Open Access

Vibrio chromosomes share common history

  • Benjamin C KirkupJr1Email author,
  • LeeAnn Chang1,
  • Sarah Chang2,
  • Dirk Gevers3 and
  • Martin F Polz1
BMC Microbiology201010:137

DOI: 10.1186/1471-2180-10-137

Received: 27 August 2009

Accepted: 10 May 2010

Published: 10 May 2010

Abstract

Background

While most gamma proteobacteria have a single circular chromosome, Vibrionales have two circular chromosomes. Horizontal gene transfer is common among Vibrios, and in light of this genetic mobility, it is an open question to what extent the two chromosomes themselves share a common history since their formation.

Results

Single copy genes from each chromosome (142 genes from chromosome I and 42 genes from chromosome II) were identified from 19 sequenced Vibrionales genomes and their phylogenetic comparison suggests consistent phylogenies for each chromosome. Additionally, study of the gene organization and phylogeny of the respective origins of replication confirmed the shared history.

Conclusions

Thus, while elements within the chromosomes may have experienced significant genetic mobility, the backbones share a common history. This allows conclusions based on multilocus sequence analysis (MLSA) for one chromosome to be applied equally to both chromosomes.

Background

In traditional dogma, bacteria have one chromosome and a number of smaller DNA entities, like plasmids, which are propagated across generations unlinked to the chromosome. However, when bacteria have two chromosomes, are they permanently paired or do these physical entities recombine frequently relative to genes on these chromosomes? Since 1998, it has been known that some gamma proteobacteria have two chromosomes [13]. This followed discoveries that various other proteobacteria, namely alpha proteobacteria [4, 5] and beta proteobacteria [6], could have multiple chromosomes as well. An initial debate occurred over whether the second Vibrio chromosome was really a 'chromosome' or whether it was merely a 'megaplasmid' [3, 7]. The arguments for considering the second replicon a chromosome centered on its considerable size, essential gene content [8] and consistent stoichiometry. We can now add to that a unique replication machinery [9, 10] that operates independently but in a coordinated fashion [11] with synchronous termination and thus consistent stoichiometry [12, 13]. It is now accepted that most, perhaps all, Vibrionaceae (including the genera Vibrio and Photobacteria) have two chromosomes [14].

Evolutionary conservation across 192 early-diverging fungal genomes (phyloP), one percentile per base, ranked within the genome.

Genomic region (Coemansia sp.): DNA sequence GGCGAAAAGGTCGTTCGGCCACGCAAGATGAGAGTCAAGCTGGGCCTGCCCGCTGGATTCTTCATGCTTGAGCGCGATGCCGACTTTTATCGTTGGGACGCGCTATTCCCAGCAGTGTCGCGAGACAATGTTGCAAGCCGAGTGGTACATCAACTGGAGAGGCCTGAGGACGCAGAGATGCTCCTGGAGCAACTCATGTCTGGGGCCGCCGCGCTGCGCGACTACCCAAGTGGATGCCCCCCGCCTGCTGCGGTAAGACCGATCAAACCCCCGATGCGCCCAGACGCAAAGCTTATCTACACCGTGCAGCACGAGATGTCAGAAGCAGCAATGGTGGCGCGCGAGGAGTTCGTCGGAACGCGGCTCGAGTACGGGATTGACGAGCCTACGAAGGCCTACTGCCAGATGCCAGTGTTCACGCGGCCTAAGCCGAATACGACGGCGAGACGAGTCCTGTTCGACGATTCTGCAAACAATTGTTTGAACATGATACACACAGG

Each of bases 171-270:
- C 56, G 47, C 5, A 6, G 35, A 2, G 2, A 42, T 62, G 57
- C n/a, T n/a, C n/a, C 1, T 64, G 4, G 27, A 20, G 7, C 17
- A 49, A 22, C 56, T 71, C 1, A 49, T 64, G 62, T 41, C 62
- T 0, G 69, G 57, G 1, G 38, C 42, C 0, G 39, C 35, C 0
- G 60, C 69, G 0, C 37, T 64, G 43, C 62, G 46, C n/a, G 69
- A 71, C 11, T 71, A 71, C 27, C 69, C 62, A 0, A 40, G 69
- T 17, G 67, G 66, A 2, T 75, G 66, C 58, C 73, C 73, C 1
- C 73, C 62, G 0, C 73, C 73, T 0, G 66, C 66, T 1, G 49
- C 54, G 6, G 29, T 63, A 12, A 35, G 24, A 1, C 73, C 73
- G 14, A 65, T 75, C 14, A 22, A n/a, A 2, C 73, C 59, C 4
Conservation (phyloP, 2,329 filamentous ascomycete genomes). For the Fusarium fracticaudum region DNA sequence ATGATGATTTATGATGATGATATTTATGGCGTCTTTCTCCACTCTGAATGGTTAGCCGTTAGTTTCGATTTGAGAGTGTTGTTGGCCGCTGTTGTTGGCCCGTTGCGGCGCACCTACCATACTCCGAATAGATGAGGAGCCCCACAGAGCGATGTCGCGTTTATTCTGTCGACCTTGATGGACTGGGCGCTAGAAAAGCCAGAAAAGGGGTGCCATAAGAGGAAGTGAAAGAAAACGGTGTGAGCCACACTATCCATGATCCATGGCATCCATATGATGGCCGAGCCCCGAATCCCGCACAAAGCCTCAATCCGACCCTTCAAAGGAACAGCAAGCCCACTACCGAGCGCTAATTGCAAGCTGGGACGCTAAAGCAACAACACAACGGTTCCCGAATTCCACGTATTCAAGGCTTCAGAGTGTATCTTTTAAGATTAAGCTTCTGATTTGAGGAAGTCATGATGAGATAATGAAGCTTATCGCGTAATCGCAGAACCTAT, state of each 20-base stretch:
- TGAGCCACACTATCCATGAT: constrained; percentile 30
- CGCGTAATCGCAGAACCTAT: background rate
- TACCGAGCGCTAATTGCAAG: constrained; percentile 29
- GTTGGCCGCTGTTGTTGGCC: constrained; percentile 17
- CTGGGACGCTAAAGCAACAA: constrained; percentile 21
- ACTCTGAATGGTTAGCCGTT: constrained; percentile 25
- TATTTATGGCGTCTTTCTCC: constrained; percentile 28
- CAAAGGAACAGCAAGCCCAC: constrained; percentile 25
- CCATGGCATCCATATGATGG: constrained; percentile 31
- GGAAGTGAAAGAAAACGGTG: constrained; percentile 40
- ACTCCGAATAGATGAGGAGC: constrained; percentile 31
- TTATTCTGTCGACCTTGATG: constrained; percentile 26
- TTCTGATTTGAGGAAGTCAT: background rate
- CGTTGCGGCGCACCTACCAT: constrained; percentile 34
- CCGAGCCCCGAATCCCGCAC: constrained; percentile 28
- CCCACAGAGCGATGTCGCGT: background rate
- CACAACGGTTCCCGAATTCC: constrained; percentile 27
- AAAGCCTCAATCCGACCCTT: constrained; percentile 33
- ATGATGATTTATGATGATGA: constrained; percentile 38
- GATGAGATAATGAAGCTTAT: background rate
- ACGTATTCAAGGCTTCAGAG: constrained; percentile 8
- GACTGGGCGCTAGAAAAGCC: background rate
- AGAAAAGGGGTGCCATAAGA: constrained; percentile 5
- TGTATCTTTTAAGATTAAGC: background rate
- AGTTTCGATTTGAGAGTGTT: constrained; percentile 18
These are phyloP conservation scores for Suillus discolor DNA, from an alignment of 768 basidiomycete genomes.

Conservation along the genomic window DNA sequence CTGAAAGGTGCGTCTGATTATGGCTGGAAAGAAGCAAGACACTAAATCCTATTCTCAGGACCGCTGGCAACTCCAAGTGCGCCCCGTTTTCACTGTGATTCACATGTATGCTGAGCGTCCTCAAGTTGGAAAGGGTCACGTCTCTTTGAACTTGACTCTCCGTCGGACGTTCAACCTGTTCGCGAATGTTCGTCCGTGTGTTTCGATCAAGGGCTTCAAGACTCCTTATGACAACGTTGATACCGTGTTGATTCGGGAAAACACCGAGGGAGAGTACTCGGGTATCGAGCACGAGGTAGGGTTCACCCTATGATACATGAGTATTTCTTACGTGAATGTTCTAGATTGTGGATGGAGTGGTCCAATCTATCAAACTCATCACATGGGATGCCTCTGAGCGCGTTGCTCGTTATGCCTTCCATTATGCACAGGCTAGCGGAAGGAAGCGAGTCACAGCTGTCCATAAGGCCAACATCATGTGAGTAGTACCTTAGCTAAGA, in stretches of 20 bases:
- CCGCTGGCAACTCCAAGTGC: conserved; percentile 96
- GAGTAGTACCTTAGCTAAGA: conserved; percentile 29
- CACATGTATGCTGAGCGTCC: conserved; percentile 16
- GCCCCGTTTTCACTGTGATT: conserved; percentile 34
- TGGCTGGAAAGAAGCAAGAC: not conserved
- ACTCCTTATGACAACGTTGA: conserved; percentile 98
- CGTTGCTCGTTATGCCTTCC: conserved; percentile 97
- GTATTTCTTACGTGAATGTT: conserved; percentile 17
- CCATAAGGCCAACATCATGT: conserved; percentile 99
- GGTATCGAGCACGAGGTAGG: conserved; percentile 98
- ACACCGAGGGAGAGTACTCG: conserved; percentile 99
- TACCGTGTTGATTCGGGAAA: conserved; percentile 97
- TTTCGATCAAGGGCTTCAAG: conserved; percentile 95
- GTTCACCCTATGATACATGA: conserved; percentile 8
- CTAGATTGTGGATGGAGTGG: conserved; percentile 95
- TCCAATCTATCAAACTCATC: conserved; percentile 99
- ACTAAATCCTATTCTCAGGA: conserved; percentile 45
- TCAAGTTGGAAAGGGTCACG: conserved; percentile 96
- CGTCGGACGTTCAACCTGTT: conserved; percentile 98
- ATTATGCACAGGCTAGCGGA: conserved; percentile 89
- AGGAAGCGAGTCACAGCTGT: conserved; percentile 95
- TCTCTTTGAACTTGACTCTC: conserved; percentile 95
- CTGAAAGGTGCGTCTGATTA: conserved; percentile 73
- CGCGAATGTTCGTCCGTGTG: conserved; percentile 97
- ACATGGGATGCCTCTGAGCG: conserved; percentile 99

Genome analysis of the Vibrios rapidly uncovers variation even among closely related strains. Not only do the genome sizes differ widely [15], but even among conserved genes, there is incongruity among the inferred phylogenies. This is the well-accepted signature of horizontal gene transfer and homologous recombination. Gene organization also differs among sequenced strains, indicating large-scale genetic mobility. Individual genes and entire operons may be mobile among Vibrio[1620]. In particular, Chromosome II varies widely in size and organization [14, 21]. Further, many Vibrio carry (and presumably exchange) plasmids. Though it may seem unusual to expect as large a quantity of DNA to be transferred as an entire chromosome, there is evidence that Vibrio have experienced a transfer on that magnitude even recently: The putative V. vulnificus hybridization leading to biotype 3 involves very large quantities of DNA being transferred among V. vulnificus strains to create a hybrid strain almost evenly split in contributions from biotypes 1 and 2 [22]. However, the hybridization event involves loci from both chromosomes being transferred and appears to have preserved their associations with those chromosomes. As such, it does not appear to have been an exchange of chromosomal partners, but it raises the possibility that chromosomal exchange may have been an evolutionary mechanism within the Vibrionaceae.